October 31, 2013 — Summary of "Exposure to Toxic Environmental Agents," American College of Obstetricians and Gynecologists et al., Fertility and Sterility, October 2013.
Substantial evidence shows that human exposure to toxic environmental chemicals and other stressors is universal and that preconception and prenatal exposure to such agents can have serious, lasting effects on reproductive health, according to a committee opinion by the American College of Obstetricians and Gynecologists' Committee on Health Care for Underserved Women, the American Society for Reproductive Medicine Practice Committee and the University of California-San Francisco Program on Reproductive Health and the Environment.
More specifically, "[p]renatal exposure to certain chemicals has been documented to increase the risk of cancer in childhood; adult male exposure to pesticides is linked to altered semen quality, sterility, and prostate cancer; and postnatal exposure to some pesticides can interfere with all developmental stages of reproductive function in adult females, including puberty, menstruation and ovulation, fertility and fecundity, and menopause," the opinion states.
Notably, "vulnerable and underserved populations" are disproportionately exposed to toxic environmental agents, it continues. Because of these dangers, "reducing exposure to toxic environmental agents is a critical area of intervention for obstetricians, gynecologists, and other reproductive health care professionals," according to the opinion.
Reproductive Health and the Environment
Over the past 15 years, "[r]obust scientific evidence has emerged" demonstrating that preconception and prenatal exposure to toxic environmental agents can have serious, long-term effects on reproductive health, the opinion states.
Exposure to environmental agents such as chemicals and metals in air, water, soil, food and other consumer products is unavoidable and "can lead to harmful reproductive health outcomes," the opinion states. In pregnant women, chemicals can penetrate the placenta and accumulate in the fetus, leading to higher fetal exposure than maternal exposure and resulting in various adverse health outcomes.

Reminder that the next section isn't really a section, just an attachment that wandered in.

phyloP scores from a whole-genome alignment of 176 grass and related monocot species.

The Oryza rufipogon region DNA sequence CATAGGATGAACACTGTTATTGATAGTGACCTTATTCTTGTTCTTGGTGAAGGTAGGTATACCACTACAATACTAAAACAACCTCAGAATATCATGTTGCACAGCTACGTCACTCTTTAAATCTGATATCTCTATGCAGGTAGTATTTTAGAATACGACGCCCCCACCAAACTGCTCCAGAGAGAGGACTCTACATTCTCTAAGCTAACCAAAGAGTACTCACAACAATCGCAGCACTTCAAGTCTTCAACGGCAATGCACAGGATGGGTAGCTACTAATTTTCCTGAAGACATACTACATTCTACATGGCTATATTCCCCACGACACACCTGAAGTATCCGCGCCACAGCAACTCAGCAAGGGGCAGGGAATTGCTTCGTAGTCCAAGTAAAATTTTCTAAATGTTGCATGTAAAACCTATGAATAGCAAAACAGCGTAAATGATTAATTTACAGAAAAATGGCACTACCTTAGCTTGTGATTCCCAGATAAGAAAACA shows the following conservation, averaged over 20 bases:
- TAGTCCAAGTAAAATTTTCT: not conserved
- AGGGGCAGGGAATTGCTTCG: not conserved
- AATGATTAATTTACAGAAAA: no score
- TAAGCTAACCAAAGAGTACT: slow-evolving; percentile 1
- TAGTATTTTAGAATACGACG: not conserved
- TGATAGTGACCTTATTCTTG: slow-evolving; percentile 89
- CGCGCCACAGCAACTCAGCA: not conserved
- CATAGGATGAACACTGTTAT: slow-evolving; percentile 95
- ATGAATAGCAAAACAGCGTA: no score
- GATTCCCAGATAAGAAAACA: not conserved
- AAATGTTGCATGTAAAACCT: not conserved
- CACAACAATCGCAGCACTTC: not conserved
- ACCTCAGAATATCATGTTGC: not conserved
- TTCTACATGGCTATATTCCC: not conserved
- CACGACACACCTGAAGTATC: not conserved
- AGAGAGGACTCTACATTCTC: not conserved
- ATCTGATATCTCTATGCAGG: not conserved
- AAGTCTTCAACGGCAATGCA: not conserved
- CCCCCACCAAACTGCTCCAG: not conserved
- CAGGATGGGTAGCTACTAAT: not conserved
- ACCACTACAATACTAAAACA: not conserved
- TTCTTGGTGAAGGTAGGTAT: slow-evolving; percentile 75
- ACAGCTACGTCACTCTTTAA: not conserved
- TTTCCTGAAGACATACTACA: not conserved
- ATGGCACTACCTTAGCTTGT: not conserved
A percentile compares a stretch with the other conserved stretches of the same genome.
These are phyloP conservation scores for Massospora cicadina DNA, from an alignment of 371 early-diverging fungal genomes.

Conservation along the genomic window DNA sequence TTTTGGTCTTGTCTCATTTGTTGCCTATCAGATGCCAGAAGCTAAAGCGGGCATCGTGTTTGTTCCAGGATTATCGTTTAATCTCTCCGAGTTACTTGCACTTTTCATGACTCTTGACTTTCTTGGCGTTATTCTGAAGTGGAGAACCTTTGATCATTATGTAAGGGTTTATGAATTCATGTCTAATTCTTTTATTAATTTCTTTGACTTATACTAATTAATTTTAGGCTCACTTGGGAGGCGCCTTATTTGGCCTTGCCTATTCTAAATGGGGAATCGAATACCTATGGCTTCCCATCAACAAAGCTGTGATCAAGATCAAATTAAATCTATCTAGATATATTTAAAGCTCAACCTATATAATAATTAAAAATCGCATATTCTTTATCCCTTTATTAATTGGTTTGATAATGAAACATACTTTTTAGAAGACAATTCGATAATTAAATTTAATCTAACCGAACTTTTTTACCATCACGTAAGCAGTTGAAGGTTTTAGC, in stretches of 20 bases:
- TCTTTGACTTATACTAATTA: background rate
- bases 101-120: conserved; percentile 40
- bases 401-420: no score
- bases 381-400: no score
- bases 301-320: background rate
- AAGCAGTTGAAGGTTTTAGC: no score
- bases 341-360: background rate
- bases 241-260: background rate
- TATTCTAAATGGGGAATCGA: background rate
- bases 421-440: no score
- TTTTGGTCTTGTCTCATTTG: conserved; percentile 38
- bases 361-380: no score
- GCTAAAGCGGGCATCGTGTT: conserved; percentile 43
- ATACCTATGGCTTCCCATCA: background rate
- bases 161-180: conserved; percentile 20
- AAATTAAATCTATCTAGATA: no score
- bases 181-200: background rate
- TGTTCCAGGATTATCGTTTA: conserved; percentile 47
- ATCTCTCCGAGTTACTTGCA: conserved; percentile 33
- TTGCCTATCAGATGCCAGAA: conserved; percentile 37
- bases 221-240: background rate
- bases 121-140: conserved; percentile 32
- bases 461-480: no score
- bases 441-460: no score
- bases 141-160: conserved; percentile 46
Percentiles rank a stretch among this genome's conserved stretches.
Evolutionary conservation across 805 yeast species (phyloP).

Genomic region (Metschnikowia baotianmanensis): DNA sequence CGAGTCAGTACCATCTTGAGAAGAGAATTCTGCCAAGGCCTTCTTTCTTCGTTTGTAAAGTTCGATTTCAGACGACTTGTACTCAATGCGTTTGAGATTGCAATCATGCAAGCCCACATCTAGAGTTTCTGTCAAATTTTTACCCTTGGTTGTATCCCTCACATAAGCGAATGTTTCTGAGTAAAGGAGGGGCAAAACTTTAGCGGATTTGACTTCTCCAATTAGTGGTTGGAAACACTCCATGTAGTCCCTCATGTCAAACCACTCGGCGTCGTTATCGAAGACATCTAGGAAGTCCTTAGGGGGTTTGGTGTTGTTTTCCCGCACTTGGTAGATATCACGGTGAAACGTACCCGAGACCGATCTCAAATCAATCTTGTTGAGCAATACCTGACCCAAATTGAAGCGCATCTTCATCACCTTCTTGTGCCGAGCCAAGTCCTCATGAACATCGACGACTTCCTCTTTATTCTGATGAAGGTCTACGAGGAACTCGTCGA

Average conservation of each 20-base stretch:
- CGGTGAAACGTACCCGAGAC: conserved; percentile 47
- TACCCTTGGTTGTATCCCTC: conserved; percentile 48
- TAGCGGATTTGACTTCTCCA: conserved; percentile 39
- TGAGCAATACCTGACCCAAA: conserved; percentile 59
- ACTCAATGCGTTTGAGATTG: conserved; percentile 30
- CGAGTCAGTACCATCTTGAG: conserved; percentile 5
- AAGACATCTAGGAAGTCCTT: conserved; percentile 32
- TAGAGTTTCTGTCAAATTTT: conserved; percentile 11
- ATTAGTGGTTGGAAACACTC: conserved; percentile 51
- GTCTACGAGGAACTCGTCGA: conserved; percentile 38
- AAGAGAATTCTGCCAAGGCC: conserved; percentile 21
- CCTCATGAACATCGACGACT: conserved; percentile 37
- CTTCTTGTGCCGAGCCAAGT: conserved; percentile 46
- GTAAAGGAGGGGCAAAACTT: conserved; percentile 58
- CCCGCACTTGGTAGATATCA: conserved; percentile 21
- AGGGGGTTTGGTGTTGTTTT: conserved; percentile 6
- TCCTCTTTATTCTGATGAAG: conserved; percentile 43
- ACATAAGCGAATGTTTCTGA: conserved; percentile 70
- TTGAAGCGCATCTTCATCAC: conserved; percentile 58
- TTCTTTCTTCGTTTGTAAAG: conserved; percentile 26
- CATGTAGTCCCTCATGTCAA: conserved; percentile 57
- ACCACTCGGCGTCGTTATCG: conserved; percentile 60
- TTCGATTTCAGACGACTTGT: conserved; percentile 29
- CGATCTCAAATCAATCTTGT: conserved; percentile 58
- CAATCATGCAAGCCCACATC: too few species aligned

Vulnerable Populations Disproportionately Exposed
"Recognition of environmental disparities is essential for developing and implementing successful and efficient strategies for prevention," the opinion states.
While all humans are exposed to environmental toxins, vulnerable and underserved populations often are disproportionately exposed to agents that are believed to be harmful to reproductive health, according to the opinion. In the U.S., minority groups often are more likely to live in areas with the highest level of outdoor air pollution, and they also are more likely to be exposed to indoor pollutants like lead, allergens and pesticides. Injustice, poverty, neighborhood and house quality, psychological stress, and nutritional status can exacerbate the negative effects of toxin exposure.
Women who work with toxic chemicals are highly vulnerable to adverse reproductive outcomes. Low-wage immigrant populations disproportionally work in occupations with hazardous work environments, the opinion notes.
Prevention and Preemptive Guidance